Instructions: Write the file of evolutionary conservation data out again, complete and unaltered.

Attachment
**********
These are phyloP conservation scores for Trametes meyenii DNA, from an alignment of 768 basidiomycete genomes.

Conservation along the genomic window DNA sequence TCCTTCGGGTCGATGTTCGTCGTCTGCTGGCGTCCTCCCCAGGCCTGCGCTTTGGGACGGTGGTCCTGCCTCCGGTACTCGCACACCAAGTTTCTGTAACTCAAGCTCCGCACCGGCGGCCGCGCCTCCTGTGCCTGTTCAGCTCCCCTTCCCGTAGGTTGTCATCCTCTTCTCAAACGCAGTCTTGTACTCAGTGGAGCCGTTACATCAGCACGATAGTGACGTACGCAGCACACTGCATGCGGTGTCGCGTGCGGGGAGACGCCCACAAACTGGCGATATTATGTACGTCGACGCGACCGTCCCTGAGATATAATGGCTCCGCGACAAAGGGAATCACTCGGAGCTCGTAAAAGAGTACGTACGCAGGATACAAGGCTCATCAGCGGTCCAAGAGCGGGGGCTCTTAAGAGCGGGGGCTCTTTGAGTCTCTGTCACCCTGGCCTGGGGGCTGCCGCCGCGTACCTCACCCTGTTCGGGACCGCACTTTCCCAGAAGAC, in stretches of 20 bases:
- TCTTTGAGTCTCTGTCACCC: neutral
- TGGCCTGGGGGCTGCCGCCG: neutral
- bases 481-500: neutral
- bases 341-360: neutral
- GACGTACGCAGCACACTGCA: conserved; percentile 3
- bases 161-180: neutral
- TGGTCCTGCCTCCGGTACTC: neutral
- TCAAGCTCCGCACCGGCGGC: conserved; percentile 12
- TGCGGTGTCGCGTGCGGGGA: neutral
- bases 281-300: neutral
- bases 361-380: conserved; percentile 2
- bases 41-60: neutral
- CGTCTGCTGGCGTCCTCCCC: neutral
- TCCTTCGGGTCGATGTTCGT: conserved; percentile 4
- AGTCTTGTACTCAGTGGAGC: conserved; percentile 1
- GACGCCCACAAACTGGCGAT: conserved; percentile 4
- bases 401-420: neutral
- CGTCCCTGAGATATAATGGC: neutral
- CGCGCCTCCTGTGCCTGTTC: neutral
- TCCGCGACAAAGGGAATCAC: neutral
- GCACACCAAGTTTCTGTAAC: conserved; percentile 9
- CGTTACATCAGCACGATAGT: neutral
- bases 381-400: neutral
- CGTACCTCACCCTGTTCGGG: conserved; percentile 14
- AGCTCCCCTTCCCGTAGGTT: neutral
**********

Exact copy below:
These are phyloP conservation scores for Trametes meyenii DNA, from an alignment of 768 basidiomycete genomes.

Conservation along the genomic window DNA sequence TCCTTCGGGTCGATGTTCGTCGTCTGCTGGCGTCCTCCCCAGGCCTGCGCTTTGGGACGGTGGTCCTGCCTCCGGTACTCGCACACCAAGTTTCTGTAACTCAAGCTCCGCACCGGCGGCCGCGCCTCCTGTGCCTGTTCAGCTCCCCTTCCCGTAGGTTGTCATCCTCTTCTCAAACGCAGTCTTGTACTCAGTGGAGCCGTTACATCAGCACGATAGTGACGTACGCAGCACACTGCATGCGGTGTCGCGTGCGGGGAGACGCCCACAAACTGGCGATATTATGTACGTCGACGCGACCGTCCCTGAGATATAATGGCTCCGCGACAAAGGGAATCACTCGGAGCTCGTAAAAGAGTACGTACGCAGGATACAAGGCTCATCAGCGGTCCAAGAGCGGGGGCTCTTAAGAGCGGGGGCTCTTTGAGTCTCTGTCACCCTGGCCTGGGGGCTGCCGCCGCGTACCTCACCCTGTTCGGGACCGCACTTTCCCAGAAGAC, in stretches of 20 bases:
- TCTTTGAGTCTCTGTCACCC: neutral
- TGGCCTGGGGGCTGCCGCCG: neutral
- bases 481-500: neutral
- bases 341-360: neutral
- GACGTACGCAGCACACTGCA: conserved; percentile 3
- bases 161-180: neutral
- TGGTCCTGCCTCCGGTACTC: neutral
- TCAAGCTCCGCACCGGCGGC: conserved; percentile 12
- TGCGGTGTCGCGTGCGGGGA: neutral
- bases 281-300: neutral
- bases 361-380: conserved; percentile 2
- bases 41-60: neutral
- CGTCTGCTGGCGTCCTCCCC: neutral
- TCCTTCGGGTCGATGTTCGT: conserved; percentile 4
- AGTCTTGTACTCAGTGGAGC: conserved; percentile 1
- GACGCCCACAAACTGGCGAT: conserved; percentile 4
- bases 401-420: neutral
- CGTCCCTGAGATATAATGGC: neutral
- CGCGCCTCCTGTGCCTGTTC: neutral
- TCCGCGACAAAGGGAATCAC: neutral
- GCACACCAAGTTTCTGTAAC: conserved; percentile 9
- CGTTACATCAGCACGATAGT: neutral
- bases 381-400: neutral
- CGTACCTCACCCTGTTCGGG: conserved; percentile 14
- AGCTCCCCTTCCCGTAGGTT: neutral